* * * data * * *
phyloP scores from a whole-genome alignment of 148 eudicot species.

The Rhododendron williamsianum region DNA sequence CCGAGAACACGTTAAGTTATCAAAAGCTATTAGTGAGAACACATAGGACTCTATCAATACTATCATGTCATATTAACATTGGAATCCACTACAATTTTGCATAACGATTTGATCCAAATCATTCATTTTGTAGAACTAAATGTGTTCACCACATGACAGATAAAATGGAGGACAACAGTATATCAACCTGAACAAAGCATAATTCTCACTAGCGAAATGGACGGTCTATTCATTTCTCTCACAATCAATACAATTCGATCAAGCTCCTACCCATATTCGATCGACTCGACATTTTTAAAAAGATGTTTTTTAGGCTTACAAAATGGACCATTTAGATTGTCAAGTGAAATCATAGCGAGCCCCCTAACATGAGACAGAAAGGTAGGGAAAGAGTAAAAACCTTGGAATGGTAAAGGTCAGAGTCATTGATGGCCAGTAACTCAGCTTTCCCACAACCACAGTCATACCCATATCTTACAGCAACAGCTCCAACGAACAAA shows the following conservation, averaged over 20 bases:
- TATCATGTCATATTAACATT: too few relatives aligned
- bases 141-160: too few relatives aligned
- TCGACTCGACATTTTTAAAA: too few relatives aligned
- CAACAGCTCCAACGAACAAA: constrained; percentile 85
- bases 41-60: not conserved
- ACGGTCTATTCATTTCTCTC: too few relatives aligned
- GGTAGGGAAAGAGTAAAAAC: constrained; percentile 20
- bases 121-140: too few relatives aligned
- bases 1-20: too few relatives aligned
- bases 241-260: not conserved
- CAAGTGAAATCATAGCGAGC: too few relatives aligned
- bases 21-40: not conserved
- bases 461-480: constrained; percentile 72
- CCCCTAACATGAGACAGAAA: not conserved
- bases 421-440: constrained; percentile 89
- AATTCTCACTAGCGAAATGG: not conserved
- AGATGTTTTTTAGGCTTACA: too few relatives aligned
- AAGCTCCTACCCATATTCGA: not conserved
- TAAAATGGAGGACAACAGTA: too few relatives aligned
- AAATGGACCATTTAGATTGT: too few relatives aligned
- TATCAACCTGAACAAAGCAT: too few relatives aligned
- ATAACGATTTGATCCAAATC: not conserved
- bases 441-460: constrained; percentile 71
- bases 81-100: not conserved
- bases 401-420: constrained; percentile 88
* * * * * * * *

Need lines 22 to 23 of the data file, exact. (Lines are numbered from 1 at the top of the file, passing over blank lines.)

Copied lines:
- AAATGGACCATTTAGATTGT: too few relatives aligned
- TATCAACCTGAACAAAGCAT: too few relatives aligned